The following magazine ad is one of 27 that have been nominated for an MPA Kelly Award for outstanding magazine advertising.
The ad copy reads as follows:
When you take steroids, there's no hiding it. Eventually everyone will see you for what you really are. A fake. A fraud. An asterisk.
Linguistically, this advertising campaign is one of the best I have seen of late. The tagline for the campaign (which doubles as the web address) makes outstanding use of syllabification, phonetics, and semantics to deliver a double message that really reinforces the negatives of using steroids.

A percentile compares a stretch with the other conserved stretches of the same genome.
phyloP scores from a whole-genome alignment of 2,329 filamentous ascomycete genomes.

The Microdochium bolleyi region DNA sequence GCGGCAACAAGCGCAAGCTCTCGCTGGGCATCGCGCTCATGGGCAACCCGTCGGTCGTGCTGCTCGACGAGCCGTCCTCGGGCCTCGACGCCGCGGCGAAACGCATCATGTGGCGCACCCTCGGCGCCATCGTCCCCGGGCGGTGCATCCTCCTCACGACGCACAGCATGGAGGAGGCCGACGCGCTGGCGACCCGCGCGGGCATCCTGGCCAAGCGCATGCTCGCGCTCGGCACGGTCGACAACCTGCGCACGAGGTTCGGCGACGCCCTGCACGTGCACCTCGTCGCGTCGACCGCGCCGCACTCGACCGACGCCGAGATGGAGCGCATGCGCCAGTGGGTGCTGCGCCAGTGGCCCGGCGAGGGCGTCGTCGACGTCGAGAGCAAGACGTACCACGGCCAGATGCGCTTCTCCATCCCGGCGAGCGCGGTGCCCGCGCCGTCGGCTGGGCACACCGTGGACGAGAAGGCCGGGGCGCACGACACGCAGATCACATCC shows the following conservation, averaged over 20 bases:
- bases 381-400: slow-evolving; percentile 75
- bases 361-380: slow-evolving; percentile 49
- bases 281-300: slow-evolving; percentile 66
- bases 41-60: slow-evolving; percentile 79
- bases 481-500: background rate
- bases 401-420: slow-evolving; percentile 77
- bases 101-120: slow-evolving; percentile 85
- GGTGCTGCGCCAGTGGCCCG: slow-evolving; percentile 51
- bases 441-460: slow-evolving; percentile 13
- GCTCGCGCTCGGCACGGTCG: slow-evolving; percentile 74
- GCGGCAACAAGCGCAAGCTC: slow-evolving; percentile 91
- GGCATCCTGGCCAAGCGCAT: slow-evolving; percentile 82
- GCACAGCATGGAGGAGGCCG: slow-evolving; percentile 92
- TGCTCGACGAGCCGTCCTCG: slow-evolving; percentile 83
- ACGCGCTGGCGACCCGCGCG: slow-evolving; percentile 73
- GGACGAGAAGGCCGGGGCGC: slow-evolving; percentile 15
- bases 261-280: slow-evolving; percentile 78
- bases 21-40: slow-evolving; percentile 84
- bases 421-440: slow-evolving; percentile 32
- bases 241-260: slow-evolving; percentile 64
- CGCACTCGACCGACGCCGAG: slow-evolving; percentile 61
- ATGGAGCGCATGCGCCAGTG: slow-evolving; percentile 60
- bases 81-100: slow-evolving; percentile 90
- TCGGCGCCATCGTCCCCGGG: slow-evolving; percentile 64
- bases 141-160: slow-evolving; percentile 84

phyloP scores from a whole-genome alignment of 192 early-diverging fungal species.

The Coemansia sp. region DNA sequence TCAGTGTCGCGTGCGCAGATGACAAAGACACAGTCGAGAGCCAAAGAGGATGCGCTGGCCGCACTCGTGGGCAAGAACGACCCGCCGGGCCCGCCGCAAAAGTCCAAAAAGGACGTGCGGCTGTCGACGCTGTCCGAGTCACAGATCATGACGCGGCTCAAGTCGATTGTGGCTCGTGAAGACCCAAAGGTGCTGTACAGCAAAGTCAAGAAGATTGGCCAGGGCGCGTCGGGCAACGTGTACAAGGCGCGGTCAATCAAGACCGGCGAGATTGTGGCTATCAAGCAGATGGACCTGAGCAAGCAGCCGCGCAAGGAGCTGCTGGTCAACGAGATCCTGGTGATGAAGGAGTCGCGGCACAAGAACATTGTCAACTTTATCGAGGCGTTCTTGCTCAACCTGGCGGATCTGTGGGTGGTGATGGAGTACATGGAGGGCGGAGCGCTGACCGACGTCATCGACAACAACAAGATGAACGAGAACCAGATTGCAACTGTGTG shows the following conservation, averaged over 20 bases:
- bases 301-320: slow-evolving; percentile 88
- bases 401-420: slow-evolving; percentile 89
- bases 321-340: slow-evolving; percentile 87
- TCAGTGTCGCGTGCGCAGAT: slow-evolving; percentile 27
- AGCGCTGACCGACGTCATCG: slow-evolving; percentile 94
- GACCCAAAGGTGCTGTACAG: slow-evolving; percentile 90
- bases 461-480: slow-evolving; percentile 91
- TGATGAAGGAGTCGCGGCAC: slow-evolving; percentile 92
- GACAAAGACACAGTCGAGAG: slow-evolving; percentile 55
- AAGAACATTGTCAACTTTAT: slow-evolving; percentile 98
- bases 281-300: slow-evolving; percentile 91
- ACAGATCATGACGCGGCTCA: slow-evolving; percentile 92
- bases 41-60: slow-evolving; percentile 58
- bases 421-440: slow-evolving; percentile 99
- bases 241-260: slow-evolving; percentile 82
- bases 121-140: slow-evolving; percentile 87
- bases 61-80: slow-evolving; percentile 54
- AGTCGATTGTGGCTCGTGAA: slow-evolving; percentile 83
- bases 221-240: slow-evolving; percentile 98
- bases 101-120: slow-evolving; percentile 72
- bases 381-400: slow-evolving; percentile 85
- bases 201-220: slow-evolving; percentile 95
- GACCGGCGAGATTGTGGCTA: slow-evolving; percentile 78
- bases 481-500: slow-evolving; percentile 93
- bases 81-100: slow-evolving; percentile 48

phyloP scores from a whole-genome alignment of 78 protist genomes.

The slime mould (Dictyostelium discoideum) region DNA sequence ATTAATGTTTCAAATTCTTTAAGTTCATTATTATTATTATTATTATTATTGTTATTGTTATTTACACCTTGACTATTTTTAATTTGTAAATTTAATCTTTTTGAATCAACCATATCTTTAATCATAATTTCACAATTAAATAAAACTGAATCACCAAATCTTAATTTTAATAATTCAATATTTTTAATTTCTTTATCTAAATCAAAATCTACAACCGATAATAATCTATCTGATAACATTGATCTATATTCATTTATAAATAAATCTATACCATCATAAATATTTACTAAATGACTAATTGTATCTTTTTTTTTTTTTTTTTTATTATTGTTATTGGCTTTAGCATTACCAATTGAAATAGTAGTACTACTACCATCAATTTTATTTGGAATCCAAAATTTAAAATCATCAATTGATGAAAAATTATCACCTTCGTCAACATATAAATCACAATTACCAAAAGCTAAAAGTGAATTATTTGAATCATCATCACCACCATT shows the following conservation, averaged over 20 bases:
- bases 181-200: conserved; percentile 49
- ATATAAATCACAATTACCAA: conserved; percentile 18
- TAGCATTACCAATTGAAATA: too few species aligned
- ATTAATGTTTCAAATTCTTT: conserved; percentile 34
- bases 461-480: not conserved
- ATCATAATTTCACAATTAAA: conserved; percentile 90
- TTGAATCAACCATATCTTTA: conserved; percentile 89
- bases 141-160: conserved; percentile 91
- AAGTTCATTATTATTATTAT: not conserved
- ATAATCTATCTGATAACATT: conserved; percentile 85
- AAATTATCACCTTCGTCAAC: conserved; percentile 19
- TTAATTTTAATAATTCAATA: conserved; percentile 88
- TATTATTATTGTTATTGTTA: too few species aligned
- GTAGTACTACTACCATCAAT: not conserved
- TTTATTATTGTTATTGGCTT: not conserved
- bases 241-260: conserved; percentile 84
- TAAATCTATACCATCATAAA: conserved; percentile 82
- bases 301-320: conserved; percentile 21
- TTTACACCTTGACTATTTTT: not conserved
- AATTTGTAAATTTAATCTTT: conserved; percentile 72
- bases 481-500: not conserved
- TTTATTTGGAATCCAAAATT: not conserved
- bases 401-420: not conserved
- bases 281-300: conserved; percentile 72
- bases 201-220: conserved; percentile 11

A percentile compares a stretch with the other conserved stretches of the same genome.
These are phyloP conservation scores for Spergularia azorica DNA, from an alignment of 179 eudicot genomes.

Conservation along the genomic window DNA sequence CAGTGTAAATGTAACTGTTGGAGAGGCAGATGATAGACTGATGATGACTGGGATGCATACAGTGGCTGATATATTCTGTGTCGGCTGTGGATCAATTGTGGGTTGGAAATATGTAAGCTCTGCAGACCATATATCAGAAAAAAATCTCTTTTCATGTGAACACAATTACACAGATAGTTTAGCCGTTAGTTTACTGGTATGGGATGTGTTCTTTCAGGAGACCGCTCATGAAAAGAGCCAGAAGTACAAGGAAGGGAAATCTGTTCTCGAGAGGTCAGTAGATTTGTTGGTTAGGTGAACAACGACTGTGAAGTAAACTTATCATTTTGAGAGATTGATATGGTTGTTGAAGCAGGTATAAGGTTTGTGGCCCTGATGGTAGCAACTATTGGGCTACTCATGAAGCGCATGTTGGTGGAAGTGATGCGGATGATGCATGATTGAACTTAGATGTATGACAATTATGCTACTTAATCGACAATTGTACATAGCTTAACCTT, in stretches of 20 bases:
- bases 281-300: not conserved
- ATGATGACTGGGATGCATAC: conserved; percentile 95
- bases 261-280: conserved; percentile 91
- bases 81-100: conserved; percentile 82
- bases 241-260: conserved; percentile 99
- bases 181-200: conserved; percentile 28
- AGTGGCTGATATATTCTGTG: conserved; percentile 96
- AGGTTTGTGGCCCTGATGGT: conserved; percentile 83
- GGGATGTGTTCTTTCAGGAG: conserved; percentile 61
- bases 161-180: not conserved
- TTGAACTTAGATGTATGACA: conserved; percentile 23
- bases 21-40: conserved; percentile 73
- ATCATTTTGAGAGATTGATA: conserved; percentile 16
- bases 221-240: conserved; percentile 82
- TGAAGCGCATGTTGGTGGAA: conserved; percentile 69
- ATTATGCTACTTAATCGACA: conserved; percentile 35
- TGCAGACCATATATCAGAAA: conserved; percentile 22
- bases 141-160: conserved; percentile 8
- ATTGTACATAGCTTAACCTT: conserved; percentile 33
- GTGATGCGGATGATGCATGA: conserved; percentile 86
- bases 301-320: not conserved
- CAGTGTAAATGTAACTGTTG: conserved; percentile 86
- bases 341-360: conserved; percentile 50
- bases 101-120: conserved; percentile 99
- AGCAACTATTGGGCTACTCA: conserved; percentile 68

Semantically, when it comes to sports, an asterisk is associated with a footnote to an athlete's record. In other words, if an athlete sets a record but is found to have been using steroids during the time the record was set, the athlete will be thought of as a fake and a fraud and the record will not be respected.
Phonetically, when reading the tagline and breaking it up into syllables, the word asterisk lends part of itself to another well known phrase, "don't be an ass," which provides for a second semantic interpretation of the tagline.
In sum, the syllabification, phonetics and semantics involved in the tagline of this ad campaign send two messages to athletes who uses steroids: (1) they are at risk of having an asterisk attached to any records they set, and (2) they are asses.